- Venue: Online event
Presented by the Asian/Pacific/American Institute at NYU. Co-sponsored by the New York Center for Global Asia.
This panel considers the lasting impact of twentieth-century US warfare in Asia on transpacific cultural memory and political life. It will bring together the authors of recently published monographs about US military and economic imperialism in Asia and the Pacific during the Cold War and its afterlives. Featuring:
- Amanda C. Demmer (Virginia Polytechnic Institute and State University), After Saigon’s Fall: Refugees and US-Vietnamese Relations, 1975–2000 (Cambridge University Press, 2022)
- Jodi Kim (University of California, Riverside), Settler Garrison: Debt Imperialism, Militarism, and Transpacific Imaginaries (Duke University Press, 2022)
- Daniel Y. Kim (Brown University), The Intimacies of Conflict: Cultural Memory and the Korean War (NYU Press, 2020)
The discussion will be moderated by Jini Kim Watson (New York University), author of Cold War Reckonings: Authoritarianism and the Genres of Decolonization (Fordham University Press, 2021).
Accessibility note: This event will be hosted virtually on Zoom. A Zoom account, internet access, and a smartphone or computer is required. Closed captioning will be provided for all audio. If you have any access needs, please include them on the registration form, or email firstname.lastname@example.org as soon as possible.
Amanda C. Demmer is an assistant professor in the history department at Virginia Tech, where she researches and teaches about war, diplomacy, and migration. She is the author of After Saigon’s Fall: Refugees and US-Vietnamese Relations, 1975-2000 (Cambridge University Press, 2021).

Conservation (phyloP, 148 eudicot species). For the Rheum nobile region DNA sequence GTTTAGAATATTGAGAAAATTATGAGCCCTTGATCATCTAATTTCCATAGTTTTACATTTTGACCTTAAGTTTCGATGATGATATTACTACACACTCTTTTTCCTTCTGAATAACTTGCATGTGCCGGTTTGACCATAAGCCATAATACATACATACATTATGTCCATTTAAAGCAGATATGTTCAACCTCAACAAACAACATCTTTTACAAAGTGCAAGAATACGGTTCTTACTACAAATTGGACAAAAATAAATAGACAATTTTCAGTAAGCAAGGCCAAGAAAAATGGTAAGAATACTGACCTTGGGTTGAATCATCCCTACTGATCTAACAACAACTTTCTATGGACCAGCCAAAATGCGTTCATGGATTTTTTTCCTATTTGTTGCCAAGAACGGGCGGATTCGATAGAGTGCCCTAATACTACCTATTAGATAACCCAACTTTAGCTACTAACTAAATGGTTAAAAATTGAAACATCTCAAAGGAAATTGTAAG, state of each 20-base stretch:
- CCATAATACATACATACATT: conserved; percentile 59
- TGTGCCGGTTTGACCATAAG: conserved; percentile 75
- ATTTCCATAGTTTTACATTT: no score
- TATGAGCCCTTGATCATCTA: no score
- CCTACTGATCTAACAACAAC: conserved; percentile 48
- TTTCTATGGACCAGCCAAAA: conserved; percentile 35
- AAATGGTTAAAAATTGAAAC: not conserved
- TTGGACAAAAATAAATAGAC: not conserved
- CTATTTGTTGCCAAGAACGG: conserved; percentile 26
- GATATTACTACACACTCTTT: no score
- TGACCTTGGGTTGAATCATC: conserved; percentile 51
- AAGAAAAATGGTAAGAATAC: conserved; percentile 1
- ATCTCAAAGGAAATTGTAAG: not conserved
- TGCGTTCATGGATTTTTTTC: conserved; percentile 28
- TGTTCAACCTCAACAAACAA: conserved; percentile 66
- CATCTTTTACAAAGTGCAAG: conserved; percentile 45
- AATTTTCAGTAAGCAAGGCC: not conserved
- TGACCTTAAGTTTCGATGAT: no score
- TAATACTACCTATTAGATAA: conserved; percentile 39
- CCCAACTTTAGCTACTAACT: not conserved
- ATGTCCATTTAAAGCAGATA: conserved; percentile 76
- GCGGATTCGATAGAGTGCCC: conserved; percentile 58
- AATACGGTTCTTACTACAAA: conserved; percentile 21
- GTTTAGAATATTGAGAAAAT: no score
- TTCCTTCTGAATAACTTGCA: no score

Daniel Y. Kim is professor of American Studies and English at Brown University. He is the author of The Intimacies of Conflict: A Cultural History of the Korean War (NYU Press, 2020) and Writing Manhood in Black and Yellow: Ralph Ellison, Frank Chin, and the Literary Politics of Identity (Stanford University Press, 2006). He is also the co-editor (with Crystal Parikh) of The Cambridge Companion to Asian American Literature (Cambridge University Press, 2015).
Jodi Kim is professor of Media and Cultural Studies at the University of California, Riverside. An interdisciplinary scholar whose work is broadly concerned with the intersections of colonial and imperial formations, militarism, capitalism, and gendered racial violence, she is the author of Settler Garrison: Debt Imperialism, Militarism, and Transpacific Imaginaries (Duke University Press, 2022), Ends of Empire: Asian American Critique and the Cold War (University of Minnesota Press, 2010), and co-editor of Critical Ethnic Studies: A Reader (Duke University Press, 2016).